Later that day a telegram from the US military headquarters arrived at the office of the Höfn district official. The army would immediately take over investigation of the case and see to it that a rescue party was sent to the glacier. As far as the locals were concerned, the case was closed. Furthermore, the army banned all traffic on the glacier in the area where the plane was believed to have gone down. No explanations were offered.
Four days later, twelve military transport vehicles rumbled into Höfn with two hundred soldiers on board. They had not been ableto use the airstrip in Hornafjördur, as it was closed during the darkest winter months, and Höfn was cut off from the capital to the west by the unbridged rivers of the Skeidará sands. The expedition force had had to circumnavigate the country in six-wheeled vehicles equipped with snow-chains, driving first north, then south along the East Fjords to reach Höfn. The journey north had been arduous, as the main road was little more than a dirt track, and the expedition had been forced to dig their way through heavy drifts all the way across the eastern desert of Mödrudalsöraefi.
The troops were soldiers of the 10th Infantry Regiment and 46th Field Artillery Battalion under General Charles H. Bonesteel, commander of the US occupying force. Some of the men had taken part in the army's winter exercises on the Eiríksjökull glacier the previous year, but in practice few of them could even ski.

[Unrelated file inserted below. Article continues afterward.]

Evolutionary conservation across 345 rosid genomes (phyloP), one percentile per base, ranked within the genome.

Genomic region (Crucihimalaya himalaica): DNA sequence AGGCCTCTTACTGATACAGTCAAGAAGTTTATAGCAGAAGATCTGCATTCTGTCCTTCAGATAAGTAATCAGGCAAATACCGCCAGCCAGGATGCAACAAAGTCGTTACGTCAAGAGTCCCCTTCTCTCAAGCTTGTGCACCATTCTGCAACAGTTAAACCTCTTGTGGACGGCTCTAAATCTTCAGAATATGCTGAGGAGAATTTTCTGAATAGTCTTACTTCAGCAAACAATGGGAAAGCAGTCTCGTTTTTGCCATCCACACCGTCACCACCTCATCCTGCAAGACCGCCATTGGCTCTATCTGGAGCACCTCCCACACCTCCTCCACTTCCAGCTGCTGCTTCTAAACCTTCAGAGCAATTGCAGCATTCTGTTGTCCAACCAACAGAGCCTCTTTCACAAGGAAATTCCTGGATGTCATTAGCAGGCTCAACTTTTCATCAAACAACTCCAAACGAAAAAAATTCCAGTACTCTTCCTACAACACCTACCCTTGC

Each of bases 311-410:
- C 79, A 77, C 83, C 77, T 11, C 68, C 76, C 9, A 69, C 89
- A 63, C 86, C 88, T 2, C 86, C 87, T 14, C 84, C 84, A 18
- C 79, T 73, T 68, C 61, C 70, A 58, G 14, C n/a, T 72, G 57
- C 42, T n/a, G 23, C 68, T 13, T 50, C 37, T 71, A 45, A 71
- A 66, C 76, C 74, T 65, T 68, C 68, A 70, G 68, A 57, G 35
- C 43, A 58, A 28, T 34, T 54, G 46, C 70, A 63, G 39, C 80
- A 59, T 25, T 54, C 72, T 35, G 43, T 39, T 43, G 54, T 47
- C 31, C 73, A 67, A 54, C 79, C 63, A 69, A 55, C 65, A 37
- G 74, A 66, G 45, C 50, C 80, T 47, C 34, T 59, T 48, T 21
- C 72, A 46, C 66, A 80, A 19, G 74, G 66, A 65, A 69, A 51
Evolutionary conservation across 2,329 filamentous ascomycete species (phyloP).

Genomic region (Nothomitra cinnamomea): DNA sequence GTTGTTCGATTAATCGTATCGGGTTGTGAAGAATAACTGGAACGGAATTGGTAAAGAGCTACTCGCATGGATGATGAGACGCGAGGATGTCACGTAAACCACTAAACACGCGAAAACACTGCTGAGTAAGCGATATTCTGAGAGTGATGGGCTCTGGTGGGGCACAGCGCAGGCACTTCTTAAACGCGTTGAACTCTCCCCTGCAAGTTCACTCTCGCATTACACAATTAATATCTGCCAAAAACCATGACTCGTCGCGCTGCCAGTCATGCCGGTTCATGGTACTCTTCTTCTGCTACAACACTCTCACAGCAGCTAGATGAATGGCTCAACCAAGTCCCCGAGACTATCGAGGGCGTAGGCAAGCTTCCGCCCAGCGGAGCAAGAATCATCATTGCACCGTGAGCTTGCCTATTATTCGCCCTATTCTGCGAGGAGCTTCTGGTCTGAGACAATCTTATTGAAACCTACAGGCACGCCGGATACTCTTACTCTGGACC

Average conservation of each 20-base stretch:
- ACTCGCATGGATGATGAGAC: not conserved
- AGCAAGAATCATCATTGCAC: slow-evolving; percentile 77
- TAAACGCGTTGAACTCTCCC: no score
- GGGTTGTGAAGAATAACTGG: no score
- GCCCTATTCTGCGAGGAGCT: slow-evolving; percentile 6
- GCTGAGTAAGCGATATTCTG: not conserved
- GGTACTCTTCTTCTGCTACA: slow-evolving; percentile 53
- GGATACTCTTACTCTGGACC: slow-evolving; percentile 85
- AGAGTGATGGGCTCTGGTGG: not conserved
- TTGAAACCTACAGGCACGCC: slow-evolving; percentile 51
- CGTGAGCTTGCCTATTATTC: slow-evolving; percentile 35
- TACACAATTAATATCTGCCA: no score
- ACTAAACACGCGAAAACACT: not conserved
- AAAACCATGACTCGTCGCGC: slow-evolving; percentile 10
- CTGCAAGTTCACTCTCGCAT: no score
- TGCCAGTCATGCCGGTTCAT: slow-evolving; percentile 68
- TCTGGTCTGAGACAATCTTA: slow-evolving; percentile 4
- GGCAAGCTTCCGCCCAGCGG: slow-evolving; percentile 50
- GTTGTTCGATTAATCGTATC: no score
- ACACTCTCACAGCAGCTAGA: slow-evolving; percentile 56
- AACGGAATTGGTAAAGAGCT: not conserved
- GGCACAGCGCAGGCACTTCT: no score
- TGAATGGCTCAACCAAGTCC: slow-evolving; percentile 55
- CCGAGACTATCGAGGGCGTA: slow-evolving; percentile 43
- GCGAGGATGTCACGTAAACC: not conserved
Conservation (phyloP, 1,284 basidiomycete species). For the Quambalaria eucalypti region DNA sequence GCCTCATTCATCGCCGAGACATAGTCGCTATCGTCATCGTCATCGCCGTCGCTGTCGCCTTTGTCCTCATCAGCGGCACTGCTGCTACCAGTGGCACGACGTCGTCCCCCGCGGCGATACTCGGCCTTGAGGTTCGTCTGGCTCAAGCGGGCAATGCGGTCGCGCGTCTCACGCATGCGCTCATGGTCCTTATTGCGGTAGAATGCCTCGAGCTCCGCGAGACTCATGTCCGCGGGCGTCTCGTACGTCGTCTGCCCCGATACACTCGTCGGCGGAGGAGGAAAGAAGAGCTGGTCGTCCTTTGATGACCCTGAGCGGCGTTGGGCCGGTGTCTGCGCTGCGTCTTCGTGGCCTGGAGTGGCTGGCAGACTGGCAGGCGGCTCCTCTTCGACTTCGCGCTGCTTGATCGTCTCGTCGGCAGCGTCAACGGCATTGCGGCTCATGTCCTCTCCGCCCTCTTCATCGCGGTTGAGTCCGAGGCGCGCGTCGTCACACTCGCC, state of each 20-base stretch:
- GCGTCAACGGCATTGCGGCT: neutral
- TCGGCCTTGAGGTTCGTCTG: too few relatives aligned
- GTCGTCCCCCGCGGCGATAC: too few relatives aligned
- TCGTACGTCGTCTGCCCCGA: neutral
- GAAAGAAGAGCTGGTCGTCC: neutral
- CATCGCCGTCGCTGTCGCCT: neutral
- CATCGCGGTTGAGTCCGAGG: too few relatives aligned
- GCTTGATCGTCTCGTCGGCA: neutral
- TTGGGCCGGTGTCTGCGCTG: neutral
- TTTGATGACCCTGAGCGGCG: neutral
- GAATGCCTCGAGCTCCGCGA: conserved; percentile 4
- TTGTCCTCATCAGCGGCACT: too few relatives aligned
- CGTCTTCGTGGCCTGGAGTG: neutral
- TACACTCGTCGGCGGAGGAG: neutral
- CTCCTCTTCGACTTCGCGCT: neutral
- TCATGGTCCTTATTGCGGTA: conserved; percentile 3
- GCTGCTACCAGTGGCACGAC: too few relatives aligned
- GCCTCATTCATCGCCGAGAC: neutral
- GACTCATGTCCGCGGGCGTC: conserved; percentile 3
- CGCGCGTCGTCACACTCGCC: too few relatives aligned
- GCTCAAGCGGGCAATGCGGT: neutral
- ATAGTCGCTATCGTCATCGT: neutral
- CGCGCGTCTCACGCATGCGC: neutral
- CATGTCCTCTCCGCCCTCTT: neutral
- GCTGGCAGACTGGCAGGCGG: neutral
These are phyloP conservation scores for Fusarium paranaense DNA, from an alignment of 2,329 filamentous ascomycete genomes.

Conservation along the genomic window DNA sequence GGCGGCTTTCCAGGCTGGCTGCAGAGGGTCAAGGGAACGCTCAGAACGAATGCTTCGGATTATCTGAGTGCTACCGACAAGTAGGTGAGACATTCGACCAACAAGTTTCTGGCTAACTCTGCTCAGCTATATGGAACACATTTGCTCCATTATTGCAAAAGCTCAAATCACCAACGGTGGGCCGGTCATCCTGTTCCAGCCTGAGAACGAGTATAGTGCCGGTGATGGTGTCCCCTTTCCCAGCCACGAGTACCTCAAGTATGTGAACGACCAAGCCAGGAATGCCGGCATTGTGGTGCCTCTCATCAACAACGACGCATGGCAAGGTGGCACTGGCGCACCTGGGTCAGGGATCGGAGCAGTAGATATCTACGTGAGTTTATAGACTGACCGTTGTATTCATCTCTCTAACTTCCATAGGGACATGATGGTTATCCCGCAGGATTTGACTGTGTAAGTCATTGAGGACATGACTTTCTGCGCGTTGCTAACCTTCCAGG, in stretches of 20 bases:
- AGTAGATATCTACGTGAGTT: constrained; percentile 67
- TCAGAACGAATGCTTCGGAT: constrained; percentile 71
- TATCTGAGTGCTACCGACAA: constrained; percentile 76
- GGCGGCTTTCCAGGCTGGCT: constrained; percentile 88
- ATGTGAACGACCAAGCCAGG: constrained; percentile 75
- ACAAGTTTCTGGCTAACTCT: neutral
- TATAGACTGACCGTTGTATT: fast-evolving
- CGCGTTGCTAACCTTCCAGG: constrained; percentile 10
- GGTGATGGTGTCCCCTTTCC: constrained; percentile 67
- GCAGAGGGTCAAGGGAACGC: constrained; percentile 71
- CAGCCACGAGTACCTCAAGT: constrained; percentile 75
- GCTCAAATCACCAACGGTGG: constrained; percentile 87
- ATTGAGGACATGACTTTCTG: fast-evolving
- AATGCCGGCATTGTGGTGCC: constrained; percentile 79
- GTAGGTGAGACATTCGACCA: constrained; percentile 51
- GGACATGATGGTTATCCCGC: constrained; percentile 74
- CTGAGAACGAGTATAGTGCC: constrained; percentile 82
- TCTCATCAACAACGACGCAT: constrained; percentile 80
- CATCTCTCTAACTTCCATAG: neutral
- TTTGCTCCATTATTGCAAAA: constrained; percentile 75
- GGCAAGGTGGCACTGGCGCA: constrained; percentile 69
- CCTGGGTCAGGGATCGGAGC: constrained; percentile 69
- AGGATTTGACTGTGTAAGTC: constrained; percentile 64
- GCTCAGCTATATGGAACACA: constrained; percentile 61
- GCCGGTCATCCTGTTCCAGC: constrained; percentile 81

The expedition was led by one Colonel Miller. His men pitched camp just outside Höfn in barracks built by the British occupation force at the beginning of the war, from where they made their way to the glacier. By the time the soldiers arrived at the brothers' farm, almost ten days had elapsed since they had heard the plane, days in which it had snowed without respite. The soldiers set up their base at the farm and the brothers agreed to act as their guides on the ice cap. They spoke no English but with a combination of gestures and sign language were able to show Miller and his men the direction of the plane, warning that there was little chance of finding it on or near the glacier in the depths of winter.
'Vatnajökull is the biggest glacier in Europe,' they said, shaking their heads. 'It's like looking for a needle in a haystack.' It did not help that the snow would have obliterated all signs of a crash-landing.
Colonel Miller understood their gestures but ignored them. Despite the heavy going, there was a passable route to the glacier from the brothers' farm and in the circumstances the operation wentsmoothly. During the short winter days, when the sun was up only from eleven in the morning until half past five, there was little time for searching. Colonel Miller kept his men well in order, though the brothers quickly discovered that most of them had never set foot on a glacier and had scant experience of winter expeditions. They guided the soldiers safely past crevasses and gullies, and the men set up camp in a depression at the edge of the glacier, about 1,100 metres above sea level.